Downtown skyline of Portland, OR, shrouded in smoke on Thurs. 8/3/2017
Figure 1. The downtown skyline in Portland, Oregon, was obscured by a blanket of smoke on Thursday, Aug. 3, 2017. The smoke plume from wildfires in British Columbia continue to inundate Portland Thursday morning, all during a triple-digit heat wave. The National Weather Service issued an excessive heat warning for western Washington and Oregon on Thursday. Image credit: AP Photo/Don Ryan.

Where there’s smoke, there’s not quite as much heat

Temperatures might have been even more torrid this week over the Pacific Northwest had it not been for thick smoke pouring across the region from wildfires, especially those in southern British Columbia. Visibility plummeted to as low as 3 miles on Wednesday afternoon in Seattle and Thursday morning in Portland. In a blog post titled “SMOKEZILLA Versus the Heat Wave,” Cliff Mass (University of Washington) noted that the dense smoke cut back solar radiation in the Seattle area by 11% to 14% on Wednesday. Highs on Wednesday came in 3°F to 5°F cooler than predicted in both Seattle and Portland, noted Mass. “SMOKEZILLA clearly took the edge off the heat-wave monster,” he concluded.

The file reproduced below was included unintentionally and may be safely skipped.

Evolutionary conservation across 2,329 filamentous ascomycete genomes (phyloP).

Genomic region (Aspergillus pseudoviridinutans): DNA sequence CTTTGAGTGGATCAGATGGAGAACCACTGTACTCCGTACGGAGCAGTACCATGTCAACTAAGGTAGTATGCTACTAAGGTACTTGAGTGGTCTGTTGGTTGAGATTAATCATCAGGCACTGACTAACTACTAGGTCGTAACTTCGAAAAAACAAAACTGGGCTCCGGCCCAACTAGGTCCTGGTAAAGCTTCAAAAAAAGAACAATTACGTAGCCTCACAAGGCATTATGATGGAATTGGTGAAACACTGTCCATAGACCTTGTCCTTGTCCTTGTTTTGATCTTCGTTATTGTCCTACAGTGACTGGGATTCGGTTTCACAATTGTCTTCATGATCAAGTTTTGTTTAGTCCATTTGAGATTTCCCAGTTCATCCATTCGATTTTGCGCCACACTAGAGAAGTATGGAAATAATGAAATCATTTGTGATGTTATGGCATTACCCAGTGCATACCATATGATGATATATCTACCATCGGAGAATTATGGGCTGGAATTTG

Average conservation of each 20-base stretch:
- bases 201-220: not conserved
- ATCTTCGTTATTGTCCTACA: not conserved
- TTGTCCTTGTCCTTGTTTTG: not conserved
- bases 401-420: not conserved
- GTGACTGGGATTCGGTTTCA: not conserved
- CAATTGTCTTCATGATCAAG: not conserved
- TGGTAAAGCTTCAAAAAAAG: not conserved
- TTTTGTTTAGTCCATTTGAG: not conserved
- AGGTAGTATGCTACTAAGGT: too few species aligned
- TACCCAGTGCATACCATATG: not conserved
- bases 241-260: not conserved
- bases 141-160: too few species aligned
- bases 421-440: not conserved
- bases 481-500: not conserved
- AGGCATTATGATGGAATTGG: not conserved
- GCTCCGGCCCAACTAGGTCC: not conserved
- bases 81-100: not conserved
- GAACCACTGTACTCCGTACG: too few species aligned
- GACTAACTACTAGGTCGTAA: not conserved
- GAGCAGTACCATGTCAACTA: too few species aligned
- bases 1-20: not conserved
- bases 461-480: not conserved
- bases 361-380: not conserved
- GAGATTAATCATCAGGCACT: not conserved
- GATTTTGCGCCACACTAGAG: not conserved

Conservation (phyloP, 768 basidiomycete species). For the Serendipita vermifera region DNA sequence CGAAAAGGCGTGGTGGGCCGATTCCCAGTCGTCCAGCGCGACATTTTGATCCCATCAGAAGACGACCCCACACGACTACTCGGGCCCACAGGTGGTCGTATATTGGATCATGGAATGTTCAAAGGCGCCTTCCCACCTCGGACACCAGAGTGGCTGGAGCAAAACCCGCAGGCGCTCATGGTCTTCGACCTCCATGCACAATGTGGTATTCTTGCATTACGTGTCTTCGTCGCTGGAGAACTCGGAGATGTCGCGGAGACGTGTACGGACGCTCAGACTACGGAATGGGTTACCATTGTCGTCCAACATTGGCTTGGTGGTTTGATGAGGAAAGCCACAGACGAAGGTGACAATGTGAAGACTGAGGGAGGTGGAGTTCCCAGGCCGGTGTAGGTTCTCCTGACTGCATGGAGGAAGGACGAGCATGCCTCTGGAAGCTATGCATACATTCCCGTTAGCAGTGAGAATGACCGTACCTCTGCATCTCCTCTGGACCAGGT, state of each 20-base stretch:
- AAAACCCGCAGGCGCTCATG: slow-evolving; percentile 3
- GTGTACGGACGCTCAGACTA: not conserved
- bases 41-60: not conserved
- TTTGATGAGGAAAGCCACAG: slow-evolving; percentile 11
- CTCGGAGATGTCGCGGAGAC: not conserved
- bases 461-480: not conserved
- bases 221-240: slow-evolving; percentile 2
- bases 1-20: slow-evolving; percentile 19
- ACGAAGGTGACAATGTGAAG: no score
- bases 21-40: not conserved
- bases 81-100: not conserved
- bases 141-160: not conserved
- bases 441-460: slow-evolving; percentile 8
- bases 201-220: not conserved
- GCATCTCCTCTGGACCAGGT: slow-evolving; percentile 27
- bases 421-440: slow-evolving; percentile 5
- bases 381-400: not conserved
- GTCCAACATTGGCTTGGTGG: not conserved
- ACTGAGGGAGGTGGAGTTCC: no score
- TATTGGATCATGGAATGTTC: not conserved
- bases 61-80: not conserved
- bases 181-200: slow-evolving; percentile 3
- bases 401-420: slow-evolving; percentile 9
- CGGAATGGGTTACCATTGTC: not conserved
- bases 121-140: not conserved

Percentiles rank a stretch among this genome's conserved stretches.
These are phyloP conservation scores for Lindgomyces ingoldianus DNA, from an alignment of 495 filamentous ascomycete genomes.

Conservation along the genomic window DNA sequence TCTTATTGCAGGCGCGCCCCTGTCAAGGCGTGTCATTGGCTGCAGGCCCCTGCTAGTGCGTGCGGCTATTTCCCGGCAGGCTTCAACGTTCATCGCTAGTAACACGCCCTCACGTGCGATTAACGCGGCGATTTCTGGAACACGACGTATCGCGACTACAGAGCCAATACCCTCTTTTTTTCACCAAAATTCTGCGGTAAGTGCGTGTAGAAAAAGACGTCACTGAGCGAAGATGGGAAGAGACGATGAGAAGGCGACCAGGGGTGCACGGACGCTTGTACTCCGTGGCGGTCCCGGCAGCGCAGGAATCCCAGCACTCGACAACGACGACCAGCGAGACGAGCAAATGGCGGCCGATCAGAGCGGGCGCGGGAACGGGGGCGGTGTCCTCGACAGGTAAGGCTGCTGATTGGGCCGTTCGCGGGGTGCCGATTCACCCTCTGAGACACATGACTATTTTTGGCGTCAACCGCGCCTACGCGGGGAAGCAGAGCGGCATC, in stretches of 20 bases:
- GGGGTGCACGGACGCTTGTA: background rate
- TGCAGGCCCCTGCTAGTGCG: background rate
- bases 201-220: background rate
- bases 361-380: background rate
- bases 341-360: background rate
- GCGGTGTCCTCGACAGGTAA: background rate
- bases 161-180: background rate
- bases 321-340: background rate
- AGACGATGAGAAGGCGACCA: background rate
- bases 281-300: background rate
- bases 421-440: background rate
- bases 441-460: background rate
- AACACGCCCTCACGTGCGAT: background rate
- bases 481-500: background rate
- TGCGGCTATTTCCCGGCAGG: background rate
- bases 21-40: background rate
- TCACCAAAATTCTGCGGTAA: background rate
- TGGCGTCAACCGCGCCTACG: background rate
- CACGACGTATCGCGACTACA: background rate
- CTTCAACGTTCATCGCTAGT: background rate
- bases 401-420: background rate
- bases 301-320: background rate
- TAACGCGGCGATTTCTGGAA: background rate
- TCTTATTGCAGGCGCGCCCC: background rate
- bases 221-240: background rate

Air Quality Index at 6:00 pm EDT Thursday 8/3/2017
Figure 2.  The Air Quality Index, accounting for both ozone and particulate pollution, as of 6:00 pm PDT Thursday, August 3, 2017. The index was in the “unhealthy” range across most of the highly populated areas in western Oregon and Washington, and in the “very unhealthy” range just east of Seattle. Image credit: airnow.gov.

Residents in western Oregon and Washington paid for their slightly-less-hot weather in the form of unhealthy air quality (see Figure 2). The embedded tweet below shows a NASA model’s depiction of carbon monoxide (CO) from biomass burning over the next few days. CO serves as a useful tracer of the extent of smoke being pumped into the atmosphere by wildfires. Of course, this model can’t anticipate where any new fires will develop, but those would only exacerbate the situation.

🔥Wildfire smoke is expected to continue into the foreseeable future across the Pacific NW & British Columbia. Credit:@NASA

Dry sandbank near the Po River in northern Italy, 8/1/2017